to carry out everyday activities, and the somatization scale examines the tendency to be overly sensitive to relatively
minor physical problems/discomforts. STUDENT PARENT and classroom teachers reported concern for depression,
such as being negative about things, changing moods quickly, being easily upset, saying 'I hate myself', and seeming
sad/lonely. All three teachers reported significant levels of somatic complaints, including stomach problems, pain,
feeling sick, and visiting the school nurse.
The School Problems Composite examines the areas of attention problems and learning problems. The attention
problems scale measures the tendency to be easily distracted and the inability to concentrate. The learning problems
scale measures the presence of academic difficulties. STUDENT PARENT and all three classroom teachers
reported concern for STUDENT difficulties with attention, such as being easily distracted from class work, having a
short attention span, and not paying attention to lectures. All three teachers also reported at-risk concern for
STUDENT ’s learning problems, including keeping up in class and earning failing grades, etc.
There are two scales which do not contribute to a composite, a typicality and withdrawal. The a typicality scale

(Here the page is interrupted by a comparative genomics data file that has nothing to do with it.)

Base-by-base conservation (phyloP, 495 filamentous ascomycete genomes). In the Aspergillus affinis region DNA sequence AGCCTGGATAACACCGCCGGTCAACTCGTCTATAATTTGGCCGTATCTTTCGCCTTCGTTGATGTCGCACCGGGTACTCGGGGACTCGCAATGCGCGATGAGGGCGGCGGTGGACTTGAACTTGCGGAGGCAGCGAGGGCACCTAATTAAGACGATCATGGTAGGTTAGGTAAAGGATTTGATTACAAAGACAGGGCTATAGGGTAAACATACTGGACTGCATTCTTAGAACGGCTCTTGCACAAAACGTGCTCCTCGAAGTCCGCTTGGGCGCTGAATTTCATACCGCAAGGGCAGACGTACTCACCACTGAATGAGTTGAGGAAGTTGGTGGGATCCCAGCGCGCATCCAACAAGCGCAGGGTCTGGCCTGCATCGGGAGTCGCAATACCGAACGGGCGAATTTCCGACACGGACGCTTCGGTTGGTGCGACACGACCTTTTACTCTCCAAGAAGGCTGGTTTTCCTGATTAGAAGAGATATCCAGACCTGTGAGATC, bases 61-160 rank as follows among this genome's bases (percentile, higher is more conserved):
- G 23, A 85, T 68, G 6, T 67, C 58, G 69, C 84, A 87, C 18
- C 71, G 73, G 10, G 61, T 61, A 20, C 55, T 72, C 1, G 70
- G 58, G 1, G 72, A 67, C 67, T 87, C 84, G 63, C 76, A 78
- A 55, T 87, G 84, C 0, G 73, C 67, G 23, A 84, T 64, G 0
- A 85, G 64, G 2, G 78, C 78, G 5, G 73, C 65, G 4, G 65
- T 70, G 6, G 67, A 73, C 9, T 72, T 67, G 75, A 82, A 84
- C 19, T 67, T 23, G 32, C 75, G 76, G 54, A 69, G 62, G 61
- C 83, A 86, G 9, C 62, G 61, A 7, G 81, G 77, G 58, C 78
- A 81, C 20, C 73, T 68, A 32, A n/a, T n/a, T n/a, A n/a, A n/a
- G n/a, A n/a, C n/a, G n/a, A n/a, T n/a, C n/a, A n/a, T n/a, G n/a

examines the tendency to think or behave in an odd or unusual manner. The withdrawal scale examines the tendency
to avoid social contact. Within the a typicality scale, STUDENT 's mother and one teacher reported at-risk concerns.
They reported that STUDENT sometimes has strange ideas, babbles to him/herself, and picks at things like hair or
clothing. STUDENT and two teachers reported concern for STUDENT 's withdrawal, such as refusing to talk, difficulty
making new friends, and preferring to be alone.
The Adaptive Skills Composite examines pro-social, desirable behaviors, including adaptability, social skills,
leadership skills, study skills, functional communication skills, and activities of daily living. However, STUDENT 's
mother and three teachers reported some concerns. For example, they reported that STUDENT has difficulty working
well under pressure and getting people to work together. STUDENT 's mother and two teachers reported that
STUDENT has difficulty adapting to changes in plans and taking setbacks in stride. STUDENT ’s mother and one
teacher reported that STUDENT lacks social skills. For example, he/she has difficulty encouraging others to do their
best and offering to help others. STUDENT also reported concern for STUDENT 's daily living skills, such as
volunteering to help clean the house, organizing chores/tasks well, etc. All three teachers reported concern for
STUDENT 's study skills, such as reading assigned chapters, being organized, completing homework, and having
good study habits. Two of STUDENT 's teachers reported concern for STUDENT 's functional communication skills,
including tracking down information when needed, communicating clearly, and being able to describe feelings